I have been looking into Intel SGX secure enclaves.

The technology is cool, but the references about the technology (e.g. the programming manual and the tutorial) don't seem to have any information about the performance. There is a nice article that gives graphs showing amortized cost of doing a large number of operations, but I'm interested in the cost (latency) of doing a single small operation.

Specifically, I am looking at an application where time (latency) is critical, and I would like to see how long it would take for the enclave to simply receive a piece of data and send some signature of the data that recognized that it received it. Does anyone know how long this would take?

(I could test it myself, but it seems from the bottom of this page that before doing any development I would need the professional version of Visual Studio or Parallel Studio, and I'd like to get an impression of the performance of the platform before making that kind of commitment.)

  • $\begingroup$ Actually that info about the development environment looks horribly outdated, in that the current SDK version wants VS 2015. And if you're egligible you should also be able to use the community edition with the SDK. $\endgroup$ – SEJPM Feb 10 at 11:11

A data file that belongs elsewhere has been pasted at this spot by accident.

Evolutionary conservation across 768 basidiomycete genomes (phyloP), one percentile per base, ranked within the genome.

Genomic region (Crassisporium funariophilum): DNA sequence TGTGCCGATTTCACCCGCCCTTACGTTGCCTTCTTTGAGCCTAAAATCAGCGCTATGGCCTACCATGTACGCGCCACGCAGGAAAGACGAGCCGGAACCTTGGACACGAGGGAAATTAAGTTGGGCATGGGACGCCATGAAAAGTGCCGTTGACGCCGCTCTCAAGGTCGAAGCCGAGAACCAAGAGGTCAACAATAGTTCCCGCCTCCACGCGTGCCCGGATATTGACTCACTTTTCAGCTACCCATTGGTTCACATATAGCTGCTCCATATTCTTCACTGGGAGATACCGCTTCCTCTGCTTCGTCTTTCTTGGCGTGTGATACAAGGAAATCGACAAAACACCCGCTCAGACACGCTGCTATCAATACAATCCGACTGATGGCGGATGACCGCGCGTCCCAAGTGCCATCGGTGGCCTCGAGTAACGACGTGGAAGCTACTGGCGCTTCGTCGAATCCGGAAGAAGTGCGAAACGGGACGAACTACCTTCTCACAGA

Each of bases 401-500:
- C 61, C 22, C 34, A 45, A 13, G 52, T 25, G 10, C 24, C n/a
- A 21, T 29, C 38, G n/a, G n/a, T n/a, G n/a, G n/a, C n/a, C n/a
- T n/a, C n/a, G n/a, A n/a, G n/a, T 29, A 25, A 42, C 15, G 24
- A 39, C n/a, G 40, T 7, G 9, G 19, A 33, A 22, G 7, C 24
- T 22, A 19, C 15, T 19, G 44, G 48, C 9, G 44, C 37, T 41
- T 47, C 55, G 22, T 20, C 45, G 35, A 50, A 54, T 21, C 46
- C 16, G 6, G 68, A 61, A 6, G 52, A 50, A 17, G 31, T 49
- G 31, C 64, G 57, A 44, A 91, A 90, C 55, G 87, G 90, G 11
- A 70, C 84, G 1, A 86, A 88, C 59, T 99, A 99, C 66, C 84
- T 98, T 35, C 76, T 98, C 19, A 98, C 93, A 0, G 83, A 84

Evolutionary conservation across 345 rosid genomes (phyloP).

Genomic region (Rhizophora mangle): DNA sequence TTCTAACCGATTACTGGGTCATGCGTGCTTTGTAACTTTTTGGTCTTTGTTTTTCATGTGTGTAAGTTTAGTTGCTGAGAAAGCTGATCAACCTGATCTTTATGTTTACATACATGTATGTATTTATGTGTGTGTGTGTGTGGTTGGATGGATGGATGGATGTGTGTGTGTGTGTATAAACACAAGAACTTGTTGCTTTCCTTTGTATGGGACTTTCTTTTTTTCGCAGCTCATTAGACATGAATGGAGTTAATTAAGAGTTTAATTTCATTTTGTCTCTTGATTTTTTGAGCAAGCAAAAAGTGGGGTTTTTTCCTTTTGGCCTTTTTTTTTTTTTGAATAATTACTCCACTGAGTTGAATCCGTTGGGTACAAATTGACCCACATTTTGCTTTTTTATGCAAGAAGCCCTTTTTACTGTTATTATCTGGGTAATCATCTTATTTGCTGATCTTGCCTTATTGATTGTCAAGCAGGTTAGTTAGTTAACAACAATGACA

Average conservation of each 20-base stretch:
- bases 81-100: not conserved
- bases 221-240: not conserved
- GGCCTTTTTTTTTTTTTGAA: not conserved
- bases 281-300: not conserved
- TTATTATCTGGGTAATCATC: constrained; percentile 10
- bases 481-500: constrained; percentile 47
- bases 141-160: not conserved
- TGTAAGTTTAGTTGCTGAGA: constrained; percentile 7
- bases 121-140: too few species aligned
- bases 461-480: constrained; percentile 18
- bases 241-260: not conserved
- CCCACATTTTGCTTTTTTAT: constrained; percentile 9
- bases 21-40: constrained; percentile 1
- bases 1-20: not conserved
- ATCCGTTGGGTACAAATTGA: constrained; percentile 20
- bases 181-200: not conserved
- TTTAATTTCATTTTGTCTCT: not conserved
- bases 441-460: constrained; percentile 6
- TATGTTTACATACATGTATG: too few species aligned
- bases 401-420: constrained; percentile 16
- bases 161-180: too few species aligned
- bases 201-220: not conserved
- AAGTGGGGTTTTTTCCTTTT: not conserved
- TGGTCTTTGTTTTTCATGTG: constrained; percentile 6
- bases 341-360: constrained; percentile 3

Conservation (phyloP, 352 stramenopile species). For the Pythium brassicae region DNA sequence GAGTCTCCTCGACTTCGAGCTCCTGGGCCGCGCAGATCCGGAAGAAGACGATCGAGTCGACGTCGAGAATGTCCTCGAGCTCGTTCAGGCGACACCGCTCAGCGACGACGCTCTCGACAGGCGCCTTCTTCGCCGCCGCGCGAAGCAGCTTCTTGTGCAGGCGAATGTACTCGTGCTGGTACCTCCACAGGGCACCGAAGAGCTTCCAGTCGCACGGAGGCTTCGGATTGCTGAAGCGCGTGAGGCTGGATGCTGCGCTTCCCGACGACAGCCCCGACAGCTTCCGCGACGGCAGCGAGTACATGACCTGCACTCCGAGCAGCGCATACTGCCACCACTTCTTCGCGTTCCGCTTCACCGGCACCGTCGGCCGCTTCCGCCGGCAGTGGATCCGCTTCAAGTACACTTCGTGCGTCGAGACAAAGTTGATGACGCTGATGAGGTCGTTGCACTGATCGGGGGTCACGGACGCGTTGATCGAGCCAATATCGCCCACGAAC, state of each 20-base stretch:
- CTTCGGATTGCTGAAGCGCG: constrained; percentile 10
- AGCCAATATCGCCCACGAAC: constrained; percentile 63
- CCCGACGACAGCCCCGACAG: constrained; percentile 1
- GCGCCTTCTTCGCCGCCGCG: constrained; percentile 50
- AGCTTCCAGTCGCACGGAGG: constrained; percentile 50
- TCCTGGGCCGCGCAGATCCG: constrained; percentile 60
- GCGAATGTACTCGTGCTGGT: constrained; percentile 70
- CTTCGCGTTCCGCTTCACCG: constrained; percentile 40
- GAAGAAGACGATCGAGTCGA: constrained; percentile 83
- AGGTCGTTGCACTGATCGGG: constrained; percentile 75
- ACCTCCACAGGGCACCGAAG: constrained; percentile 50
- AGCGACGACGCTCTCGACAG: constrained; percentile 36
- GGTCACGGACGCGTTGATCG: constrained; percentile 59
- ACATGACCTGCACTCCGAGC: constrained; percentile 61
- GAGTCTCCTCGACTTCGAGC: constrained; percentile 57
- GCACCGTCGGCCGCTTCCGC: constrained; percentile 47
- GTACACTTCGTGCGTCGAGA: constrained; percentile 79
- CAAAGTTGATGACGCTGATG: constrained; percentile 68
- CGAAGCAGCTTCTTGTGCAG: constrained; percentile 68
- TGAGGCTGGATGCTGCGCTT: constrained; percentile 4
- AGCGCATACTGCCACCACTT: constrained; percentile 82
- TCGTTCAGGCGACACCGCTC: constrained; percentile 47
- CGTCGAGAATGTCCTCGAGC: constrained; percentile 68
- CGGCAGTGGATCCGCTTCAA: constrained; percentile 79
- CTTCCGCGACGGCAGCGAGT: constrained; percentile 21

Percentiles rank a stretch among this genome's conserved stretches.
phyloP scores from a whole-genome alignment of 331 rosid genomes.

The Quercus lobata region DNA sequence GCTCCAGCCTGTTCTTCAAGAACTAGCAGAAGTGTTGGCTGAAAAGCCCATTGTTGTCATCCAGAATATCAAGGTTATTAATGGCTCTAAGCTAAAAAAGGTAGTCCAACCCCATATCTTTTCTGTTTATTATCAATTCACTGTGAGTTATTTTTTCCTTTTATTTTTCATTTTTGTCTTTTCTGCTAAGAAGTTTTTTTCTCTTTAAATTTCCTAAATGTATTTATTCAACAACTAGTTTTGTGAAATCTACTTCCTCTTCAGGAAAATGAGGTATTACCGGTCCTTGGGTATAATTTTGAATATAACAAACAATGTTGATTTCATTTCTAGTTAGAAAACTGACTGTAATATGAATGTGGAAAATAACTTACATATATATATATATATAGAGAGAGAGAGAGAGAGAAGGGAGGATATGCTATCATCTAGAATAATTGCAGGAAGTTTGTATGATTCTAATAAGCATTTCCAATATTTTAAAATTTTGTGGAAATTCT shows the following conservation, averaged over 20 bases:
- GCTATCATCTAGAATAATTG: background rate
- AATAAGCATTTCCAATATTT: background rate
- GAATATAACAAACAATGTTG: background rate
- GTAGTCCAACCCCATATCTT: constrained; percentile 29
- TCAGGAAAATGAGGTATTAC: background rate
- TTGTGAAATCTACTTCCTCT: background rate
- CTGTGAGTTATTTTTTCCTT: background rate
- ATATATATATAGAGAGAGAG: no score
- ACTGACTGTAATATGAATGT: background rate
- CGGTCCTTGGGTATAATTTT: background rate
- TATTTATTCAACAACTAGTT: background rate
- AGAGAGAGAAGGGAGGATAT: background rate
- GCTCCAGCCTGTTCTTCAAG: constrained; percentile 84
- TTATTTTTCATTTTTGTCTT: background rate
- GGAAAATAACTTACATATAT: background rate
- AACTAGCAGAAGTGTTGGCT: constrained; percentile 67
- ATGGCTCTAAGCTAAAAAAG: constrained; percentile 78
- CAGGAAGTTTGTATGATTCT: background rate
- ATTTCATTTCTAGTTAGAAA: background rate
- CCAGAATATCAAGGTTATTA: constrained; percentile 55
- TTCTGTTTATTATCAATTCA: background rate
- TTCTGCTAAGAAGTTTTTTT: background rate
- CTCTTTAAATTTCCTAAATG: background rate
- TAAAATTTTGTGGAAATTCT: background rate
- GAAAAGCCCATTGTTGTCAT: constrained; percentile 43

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    $\begingroup$ For a rough estimate you can consult this website (which has a lot of info on signing short messages) and combine that with some general overhead measurements for entry and exit to get a rough idea. $\endgroup$ – SEJPM Feb 10 at 11:31
  • $\begingroup$ Do you want a rough estimate (as can be constructed from my previous comment) or a rather precise measurement? (The latter would be off-topic due to essentially asking somebody to actually implement and measure this most likely and then also probably optimizing it which is a lot of work) $\endgroup$ – SEJPM Feb 10 at 11:38
  • $\begingroup$ @SEJPM. Rough estimates are fine. Great link. One question on it. I saw that the results include chips that support SGX (SkyLake etc). But does this mean these results are for signing inside the secure enclave or outside the enclave? In other words, is the signature happening in a place such that another program on the computer could potentially access the signing key? $\endgroup$ – danxinnoble Feb 11 at 1:33
  • $\begingroup$ These signatures (by eBATS) are carried out in "normal" software, so you need to add the (probably constant) initial context switch overhead to these times as well as a guess for the memory overhead if you access more than the L3's size worth of memory. $\endgroup$ – SEJPM Feb 11 at 6:13

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